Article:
Pollinators: tiny, invisible farmworkers
But bees aren’t the only pollinators. Hummingbirds, wasps, beetles, bats, butterflies, and moths are all pollinators, as well as different kinds of bees, from honey bees to bumblebees, mason bees, leafcutter bees, and hundreds more.
So – if most plants need to be pollinated to bear fruit, then, needless to say, the more pollinators, the better.
This means all farms need pollinators. Farms that are mindful of diversifying their crops by planting wildflowers alongside their flowering food crops can provide a bounty of nectar for wild bees and other pollinators. Producers who don’t make an effort to diversify their crops and provide ample food for bees often have to rely on “migratory” honey bee hives that are moved from farm to farm by their beekeeper, often causing severe stress to the colonies.
Monocultures are food deserts for our beloved pollinators
Think massive fields of nothing but almonds or blueberries: these are what are called monocultures. These farms are hostile to pollinators because of various factors, namely pesticide use, and habitat loss, and require honey bees to be trucked in for pollination.
A giant blueberry field, for example, will have lots of pollen at certain points of the year and absolutely nothing for the rest and because of its size, there are often more flowers to pollinate while the trees are in bloom than wild pollinators can handle, creating an imbalance in the ecosystem, and resulting in the need to rely on migratory honey bee hives.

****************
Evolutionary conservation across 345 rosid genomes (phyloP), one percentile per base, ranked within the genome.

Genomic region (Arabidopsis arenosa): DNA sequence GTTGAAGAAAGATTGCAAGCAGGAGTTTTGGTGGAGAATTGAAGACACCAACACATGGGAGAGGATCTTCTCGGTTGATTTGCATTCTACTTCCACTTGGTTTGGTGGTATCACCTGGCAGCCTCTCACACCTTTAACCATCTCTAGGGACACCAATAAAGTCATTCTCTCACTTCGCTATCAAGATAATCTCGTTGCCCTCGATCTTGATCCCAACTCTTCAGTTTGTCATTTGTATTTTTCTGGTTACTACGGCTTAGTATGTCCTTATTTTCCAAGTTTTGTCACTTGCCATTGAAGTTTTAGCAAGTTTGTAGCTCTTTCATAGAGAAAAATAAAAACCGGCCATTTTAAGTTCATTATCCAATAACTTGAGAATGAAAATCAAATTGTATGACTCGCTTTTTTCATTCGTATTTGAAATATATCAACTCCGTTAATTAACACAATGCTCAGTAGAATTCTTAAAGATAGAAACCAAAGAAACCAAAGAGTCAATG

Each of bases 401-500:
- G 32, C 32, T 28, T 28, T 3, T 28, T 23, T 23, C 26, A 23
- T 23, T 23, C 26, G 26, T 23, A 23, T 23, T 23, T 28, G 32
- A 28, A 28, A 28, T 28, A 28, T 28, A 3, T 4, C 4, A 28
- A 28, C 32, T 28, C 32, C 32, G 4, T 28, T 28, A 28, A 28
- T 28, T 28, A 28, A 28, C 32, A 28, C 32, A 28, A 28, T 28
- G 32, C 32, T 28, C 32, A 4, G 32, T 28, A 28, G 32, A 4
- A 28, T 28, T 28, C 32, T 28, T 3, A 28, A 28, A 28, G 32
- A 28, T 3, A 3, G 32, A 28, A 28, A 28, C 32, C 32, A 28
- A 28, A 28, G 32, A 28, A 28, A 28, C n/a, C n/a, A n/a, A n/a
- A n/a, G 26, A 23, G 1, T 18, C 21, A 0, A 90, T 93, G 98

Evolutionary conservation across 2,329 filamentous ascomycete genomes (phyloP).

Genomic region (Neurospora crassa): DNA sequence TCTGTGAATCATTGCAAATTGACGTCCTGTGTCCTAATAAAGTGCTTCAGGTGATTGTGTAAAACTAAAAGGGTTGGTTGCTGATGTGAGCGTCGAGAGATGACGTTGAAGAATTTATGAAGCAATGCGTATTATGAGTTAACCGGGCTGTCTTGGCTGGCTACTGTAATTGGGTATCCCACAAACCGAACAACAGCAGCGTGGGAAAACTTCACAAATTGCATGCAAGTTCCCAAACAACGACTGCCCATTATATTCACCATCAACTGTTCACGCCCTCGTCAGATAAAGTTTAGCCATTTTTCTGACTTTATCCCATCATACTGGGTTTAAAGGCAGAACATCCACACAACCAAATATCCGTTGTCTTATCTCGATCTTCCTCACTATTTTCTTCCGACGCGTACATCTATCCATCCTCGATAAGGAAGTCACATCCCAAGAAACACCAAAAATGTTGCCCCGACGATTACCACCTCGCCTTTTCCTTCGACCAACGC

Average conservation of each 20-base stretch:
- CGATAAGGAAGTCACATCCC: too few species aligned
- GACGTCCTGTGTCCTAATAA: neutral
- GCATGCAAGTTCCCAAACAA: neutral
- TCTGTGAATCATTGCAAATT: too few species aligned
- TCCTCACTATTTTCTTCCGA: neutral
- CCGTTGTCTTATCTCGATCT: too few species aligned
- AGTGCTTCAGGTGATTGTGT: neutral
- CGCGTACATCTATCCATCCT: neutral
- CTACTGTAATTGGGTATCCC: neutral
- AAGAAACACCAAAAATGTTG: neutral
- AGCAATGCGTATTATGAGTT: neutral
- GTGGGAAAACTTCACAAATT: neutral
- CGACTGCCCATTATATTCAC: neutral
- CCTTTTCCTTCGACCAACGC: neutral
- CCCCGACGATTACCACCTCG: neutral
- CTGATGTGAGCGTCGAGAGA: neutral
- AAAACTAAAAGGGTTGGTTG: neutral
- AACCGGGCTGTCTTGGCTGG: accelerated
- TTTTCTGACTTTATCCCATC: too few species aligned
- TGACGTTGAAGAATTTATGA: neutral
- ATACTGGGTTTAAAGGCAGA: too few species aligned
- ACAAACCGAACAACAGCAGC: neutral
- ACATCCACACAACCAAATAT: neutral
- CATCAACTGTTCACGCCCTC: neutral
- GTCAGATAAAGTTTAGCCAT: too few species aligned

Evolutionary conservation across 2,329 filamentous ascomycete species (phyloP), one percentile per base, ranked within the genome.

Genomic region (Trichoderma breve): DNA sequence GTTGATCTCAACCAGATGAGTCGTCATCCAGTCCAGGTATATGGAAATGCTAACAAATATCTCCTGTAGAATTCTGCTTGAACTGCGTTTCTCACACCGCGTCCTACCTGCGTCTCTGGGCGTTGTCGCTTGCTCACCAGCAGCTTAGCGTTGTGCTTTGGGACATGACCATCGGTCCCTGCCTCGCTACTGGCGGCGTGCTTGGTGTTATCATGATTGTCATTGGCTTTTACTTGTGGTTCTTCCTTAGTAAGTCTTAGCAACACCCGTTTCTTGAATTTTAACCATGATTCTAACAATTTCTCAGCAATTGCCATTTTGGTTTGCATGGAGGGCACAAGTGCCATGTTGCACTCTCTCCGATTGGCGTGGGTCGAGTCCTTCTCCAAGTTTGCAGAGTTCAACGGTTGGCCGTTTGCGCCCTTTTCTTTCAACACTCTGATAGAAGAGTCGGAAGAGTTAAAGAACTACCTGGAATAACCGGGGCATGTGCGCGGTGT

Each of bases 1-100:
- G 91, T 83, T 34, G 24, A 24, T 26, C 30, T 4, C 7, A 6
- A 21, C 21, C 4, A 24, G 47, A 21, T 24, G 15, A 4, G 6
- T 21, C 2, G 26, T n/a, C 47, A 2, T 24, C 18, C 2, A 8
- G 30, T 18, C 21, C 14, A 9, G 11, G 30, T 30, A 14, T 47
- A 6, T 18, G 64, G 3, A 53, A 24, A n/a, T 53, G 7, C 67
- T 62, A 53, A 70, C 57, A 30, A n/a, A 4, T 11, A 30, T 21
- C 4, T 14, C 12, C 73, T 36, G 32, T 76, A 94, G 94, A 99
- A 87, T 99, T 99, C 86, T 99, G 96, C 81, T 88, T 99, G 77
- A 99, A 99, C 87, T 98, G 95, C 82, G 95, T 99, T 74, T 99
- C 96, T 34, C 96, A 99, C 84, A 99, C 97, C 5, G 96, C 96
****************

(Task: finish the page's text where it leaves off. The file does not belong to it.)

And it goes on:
Although it’s not a sustainable way of operating, many producers are forced to use migratory honey bee colonies in their agricultural practices, in an effort to keep up with today’s current and dominant monoculture practices.
What’s the problem with pollinator populations and why we need to fall in love with pollination
- Across the world, we observe increased evidence that pollinating animals are getting decimated due to loss of habitat, pesticides, the introduction of invasive plant and animal species, diseases, and parasites.
- Today, a large percentage of pollinators are facing endangerment.
- North America has lost over 50% of its managed honey bee colonies over the last decade.
Fall in love with pollination and all pollinators
Wild bees can’t be domesticated, but honey bees can. In an urban setting, urban beekeeping can be a way to encourage people to think about planting pollinator-friendly plants and flowers and expand their view of the environment, taking into account all the tiny creatures with whom we share our world. The docile Italian bees that we use at Alvéole are excellent ambassadors for the thousands of other bee species worldwide.
At Alvéole, we want to make people fall in love with all bees – to help them understand the importance and impact of bees on our food and ecosystems. One of the simplest, most people-focused ecological initiatives that businesses and organizations of all kinds can implement involves honey bees. Urban beekeeping has become a sought-after and desirable amenity that positively contributes to retention by providing high engagement opportunities.